When the tooth root is exposed, it is very painful. If an infection or tooth decay injured the tooth root, you may need serious dental health intervention—including, potentially, a root canal or an extraction. 

What Causes Tooth Erosion and Decay?

Tooth erosion and decay destroy enamel and expose the centum of the tooth. If it goes on for long enough, it can expose the root of the tooth, which is incredibly painful. 

Four factors cause or accelerate tooth erosion and decay:

  • Pathogens
  • Saliva acidity
  • Dry mouth
  • Mechanical force

To improve oral health, it’s important to address all four factors. 

Pathogens

Pathogens are living organisms that cause infections. Organisms often feed on sugars stuck to plaque in the mouth. Plaque itself is typically a bacterial community that forms in the mouth.

The most common bacteria causing tooth decay is Streptococcus mutans. 

Certain infectious fungi, like Candida albicans, also cause tooth decay. An overgrowth of Candida in the mouth is called “thrush.” Viruses in the herpes family can also contribute to decay. 

Saliva Acidity

Healthy saliva has a pH of “7,” which is neutral. But, certain conditions and medications can alter the pH of saliva. When saliva becomes acidic—particularly below a pH of 5.5—tooth decay increases in severity and speed. 

A low natural salivary pH is a useful biomarker. That is, when a person’s saliva has a naturally acidic pH, it’s a reliable indicator of severe dental disease in the future. 

Dry Mouth

The medical name for chronic dry mouth is xerostomia. Dry mouth is a condition where the body does not produce enough saliva. 

It is fairly common. Unfortunately, without enough saliva, tooth decay is faster and more severe.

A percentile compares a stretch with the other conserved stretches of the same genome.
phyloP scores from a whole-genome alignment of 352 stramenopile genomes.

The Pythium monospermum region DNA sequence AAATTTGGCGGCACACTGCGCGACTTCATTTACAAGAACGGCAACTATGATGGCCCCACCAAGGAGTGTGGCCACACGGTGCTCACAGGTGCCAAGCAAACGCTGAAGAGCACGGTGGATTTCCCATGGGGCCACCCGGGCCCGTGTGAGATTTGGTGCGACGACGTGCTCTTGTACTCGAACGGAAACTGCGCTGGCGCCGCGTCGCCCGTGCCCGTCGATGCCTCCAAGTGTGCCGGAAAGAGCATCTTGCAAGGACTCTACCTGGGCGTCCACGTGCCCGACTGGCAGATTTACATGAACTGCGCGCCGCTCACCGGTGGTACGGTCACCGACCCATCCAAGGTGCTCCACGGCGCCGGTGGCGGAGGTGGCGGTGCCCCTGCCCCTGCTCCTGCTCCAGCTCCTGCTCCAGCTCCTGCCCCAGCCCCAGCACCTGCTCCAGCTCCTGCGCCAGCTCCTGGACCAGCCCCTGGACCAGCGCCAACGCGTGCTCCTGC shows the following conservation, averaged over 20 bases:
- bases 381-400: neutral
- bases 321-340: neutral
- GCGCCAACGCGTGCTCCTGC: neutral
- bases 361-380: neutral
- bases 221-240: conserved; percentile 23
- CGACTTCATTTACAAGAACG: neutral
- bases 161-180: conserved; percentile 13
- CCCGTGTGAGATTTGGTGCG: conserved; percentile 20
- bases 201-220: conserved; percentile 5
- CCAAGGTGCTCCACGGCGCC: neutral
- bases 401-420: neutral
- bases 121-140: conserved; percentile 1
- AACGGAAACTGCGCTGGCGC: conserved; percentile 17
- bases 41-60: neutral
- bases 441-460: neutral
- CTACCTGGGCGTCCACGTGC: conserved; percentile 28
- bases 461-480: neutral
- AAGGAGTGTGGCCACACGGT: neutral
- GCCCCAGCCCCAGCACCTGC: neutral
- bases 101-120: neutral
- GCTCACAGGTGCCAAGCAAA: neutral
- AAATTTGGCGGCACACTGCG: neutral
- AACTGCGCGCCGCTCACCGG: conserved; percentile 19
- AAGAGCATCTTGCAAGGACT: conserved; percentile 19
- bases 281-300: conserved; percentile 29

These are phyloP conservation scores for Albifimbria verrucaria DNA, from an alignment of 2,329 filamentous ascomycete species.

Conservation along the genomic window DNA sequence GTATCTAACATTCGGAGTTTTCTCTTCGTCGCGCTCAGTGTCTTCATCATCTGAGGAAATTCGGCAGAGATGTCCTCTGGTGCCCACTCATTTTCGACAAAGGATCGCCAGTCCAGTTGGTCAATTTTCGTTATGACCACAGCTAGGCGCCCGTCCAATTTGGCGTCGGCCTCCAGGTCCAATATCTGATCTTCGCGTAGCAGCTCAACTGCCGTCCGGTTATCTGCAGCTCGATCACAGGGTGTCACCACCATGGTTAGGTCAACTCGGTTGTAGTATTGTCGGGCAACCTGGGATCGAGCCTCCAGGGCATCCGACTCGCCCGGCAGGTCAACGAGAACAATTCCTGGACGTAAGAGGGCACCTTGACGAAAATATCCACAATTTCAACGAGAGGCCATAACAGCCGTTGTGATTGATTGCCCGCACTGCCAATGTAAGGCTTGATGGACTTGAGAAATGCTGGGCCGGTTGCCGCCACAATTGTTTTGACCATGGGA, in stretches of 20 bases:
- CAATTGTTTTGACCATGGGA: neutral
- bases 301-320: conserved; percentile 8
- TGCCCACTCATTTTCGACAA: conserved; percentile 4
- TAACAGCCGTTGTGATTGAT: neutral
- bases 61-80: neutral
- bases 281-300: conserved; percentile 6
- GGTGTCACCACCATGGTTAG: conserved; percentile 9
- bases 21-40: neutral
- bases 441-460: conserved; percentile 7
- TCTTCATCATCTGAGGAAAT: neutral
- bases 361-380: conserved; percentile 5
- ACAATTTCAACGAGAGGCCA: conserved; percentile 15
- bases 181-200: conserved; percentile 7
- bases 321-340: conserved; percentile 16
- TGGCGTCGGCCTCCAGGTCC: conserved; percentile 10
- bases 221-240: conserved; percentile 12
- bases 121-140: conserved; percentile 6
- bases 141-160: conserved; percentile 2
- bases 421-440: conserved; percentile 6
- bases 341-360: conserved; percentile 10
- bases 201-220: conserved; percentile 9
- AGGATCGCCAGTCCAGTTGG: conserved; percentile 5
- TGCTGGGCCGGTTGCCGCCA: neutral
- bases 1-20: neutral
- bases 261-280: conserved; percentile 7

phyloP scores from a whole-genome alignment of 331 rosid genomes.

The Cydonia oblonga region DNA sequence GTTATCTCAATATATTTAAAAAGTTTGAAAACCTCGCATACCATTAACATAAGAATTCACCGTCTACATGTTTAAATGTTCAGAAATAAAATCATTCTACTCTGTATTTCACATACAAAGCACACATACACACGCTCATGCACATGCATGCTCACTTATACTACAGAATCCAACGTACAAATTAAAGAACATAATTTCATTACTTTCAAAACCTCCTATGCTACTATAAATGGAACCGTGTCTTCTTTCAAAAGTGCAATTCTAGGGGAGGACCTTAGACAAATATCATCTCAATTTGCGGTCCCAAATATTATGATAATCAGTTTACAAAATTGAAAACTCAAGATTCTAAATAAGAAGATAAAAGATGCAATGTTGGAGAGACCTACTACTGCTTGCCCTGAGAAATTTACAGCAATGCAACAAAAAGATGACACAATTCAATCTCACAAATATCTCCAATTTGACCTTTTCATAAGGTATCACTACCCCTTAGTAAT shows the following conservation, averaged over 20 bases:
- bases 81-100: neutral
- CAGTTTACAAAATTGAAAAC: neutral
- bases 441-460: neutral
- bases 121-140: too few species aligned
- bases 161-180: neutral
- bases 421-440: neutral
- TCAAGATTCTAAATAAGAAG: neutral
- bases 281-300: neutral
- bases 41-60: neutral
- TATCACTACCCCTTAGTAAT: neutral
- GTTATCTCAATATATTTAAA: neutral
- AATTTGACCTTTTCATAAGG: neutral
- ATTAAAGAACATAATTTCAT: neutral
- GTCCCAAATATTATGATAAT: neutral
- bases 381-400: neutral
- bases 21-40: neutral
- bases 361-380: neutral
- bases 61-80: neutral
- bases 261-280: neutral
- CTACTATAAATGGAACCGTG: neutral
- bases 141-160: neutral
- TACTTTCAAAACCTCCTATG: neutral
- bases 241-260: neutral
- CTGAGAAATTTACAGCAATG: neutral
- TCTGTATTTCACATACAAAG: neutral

Mechanical Force

Mechanical force can be the result of grinding or jaw injury.

Recent tomographical studies show that the molecules in teeth are arranged in a lattice structure. But, strong mechanical force can break parts of the lattice.

This weakens the teeth and makes them more vulnerable to infection and decay.

What Are the Best Ways to Improve Oral Health?

Improving oral health is a worthwhile project. The best ways to improve oral health are threefold:

  • Prevent tooth decay
  • Treat tooth decay
  • Strengthen teeth

Prevention is best done with hygiene products. These are products that clear away plaque and kill germs. Toothpaste with fluoride, floss, and mouthwashes that reliably destroy biofilms are the best tools. 

Avoid Acids and High-Sugar Products

However, be sure to avoid products that kill germs at the expense of living oral tissues. Also, try to avoid acidic products, as this can contribute to the acidification of your saliva’s pH. 

Beverages like soda are highly acidic due to the carbonization process. They also increase plaque due to the high sugar content. 

Use Routine Dental Care

To treat tooth decay, you need professional dental services. Dentists have to remove the decayed tissue. Then, they cover the remaining, healthy tissue with a protective filling. 

To prevent decay, it’s ideal to see the dentist every six months.

Remineralize Teeth

Strengthening teeth helps them resist decay and mechanical force. Tooth remineralization products can help strengthen teeth. 

Mineralization is a process that enables inorganic minerals—in this case, calcium and magnesium—to integrate into the matrix of a tooth’s tissue.

Demineralization and remineralization happen throughout the life of the tooth. Tooth decay causes demineralization. 

Re-mineralization counteracts demineralization. Diets high in calcium-rich foods increase the re-mineralization process’ speed and efficacy.

Studies also show products with sodium fluoride and tri-calcium phosphate can actively remineralize tooth tissue. 

Dental Information, Professional Care 

There’s a lot of dental misinformation out there. Get the answers you need from professional dentists you can trust—like The Dental Team.

At The Dental Team, we know how important it is to arm yourself with knowledge. So, whether you’re asking, “what are teeth made of?” or “how can I keep my teeth healthy?” we’re ready to give you answers.

If you want expert dental help—or just effective information—contact us. We’ll return your call in 24-48 hours.